Iraq is ready to hand back to Kuwait important documents it seized during its invasion of Kuwait 12 years ago. The gesture appears aimed at improving ties between the two countries.
Arab League spokesman Hisham Youssef said the Iraqi decision to return Kuwait's national archives is the result of long months of Arab diplomacy, including a trip to Baghdad in January by Arab League Secretary-General Amr Moussa.
"Iraq decided to look into the matter, and they found out large quantities of documents that they decided to return to Kuwait. The Arab League will be receiving all the documents from Iraq and we will have the proper procedures in order to receive these documents and deliver them to the government of Kuwait," Mr. Youssef said.
He said the delivery could take place "within weeks."
In statements to Arabic news agencies, Kuwait's foreign ministry welcomes the return of the archives. It wants the delivery of the material to also be supervised by the United Nations.
The archives are among other Kuwaiti property missing since Baghdad invaded that country in 1990. Seven months later, it was driven out by a U.S. led coalition force. Iraq has been under strict international trade sanctions since then for failing to prove it is free of weapons of mass destruction.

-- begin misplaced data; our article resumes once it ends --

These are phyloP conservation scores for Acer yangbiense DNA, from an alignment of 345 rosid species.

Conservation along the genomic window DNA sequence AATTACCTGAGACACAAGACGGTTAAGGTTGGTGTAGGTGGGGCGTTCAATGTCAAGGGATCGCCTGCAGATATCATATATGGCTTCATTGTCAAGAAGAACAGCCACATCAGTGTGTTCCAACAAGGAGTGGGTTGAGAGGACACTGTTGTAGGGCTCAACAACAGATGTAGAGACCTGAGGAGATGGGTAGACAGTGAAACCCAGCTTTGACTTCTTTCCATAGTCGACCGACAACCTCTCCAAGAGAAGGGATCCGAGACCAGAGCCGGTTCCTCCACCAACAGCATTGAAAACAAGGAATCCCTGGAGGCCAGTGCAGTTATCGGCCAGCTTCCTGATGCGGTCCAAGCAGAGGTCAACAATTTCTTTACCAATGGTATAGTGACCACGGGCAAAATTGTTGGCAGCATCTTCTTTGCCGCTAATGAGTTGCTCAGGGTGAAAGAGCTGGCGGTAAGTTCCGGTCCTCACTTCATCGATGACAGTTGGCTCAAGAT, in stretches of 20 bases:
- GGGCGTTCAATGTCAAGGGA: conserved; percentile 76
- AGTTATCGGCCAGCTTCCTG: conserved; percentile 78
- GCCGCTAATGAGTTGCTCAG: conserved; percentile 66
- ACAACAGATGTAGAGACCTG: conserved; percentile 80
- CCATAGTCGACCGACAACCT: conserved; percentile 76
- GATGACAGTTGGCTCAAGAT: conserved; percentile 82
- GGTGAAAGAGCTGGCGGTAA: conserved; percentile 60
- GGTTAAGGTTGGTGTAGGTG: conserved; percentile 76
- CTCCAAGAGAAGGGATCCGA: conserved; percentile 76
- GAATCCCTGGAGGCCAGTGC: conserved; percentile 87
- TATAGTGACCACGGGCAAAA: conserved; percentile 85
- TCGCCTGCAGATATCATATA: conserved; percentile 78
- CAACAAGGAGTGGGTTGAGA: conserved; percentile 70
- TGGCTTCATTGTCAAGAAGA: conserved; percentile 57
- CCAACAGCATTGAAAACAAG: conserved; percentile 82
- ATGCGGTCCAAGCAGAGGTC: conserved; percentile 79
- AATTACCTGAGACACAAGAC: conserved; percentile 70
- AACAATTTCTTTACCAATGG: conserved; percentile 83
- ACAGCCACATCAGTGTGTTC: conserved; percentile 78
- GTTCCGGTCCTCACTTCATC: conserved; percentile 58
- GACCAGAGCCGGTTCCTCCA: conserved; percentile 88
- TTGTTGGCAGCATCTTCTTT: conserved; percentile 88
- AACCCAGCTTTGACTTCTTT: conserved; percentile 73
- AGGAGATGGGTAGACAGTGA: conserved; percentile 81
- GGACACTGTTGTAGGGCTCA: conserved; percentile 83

Mustapha Kamel al Sayid is a professor of political science at Cairo University. He said recent U.S. threats of military action may have influenced Baghdad to appear more cooperative toward solving disputes over its 1990 invasion which led to the 1991 Gulf War.
"I think the Iraqi government is taking these threats from the U.S. seriously, and is trying to remove any pretext that the U.S. administration could take in order to justify military action," Mr. al Sayid said.
He said that many Arabs believe the U.S. is intent on striking Iraq despite Baghdad's overtures to Kuwait.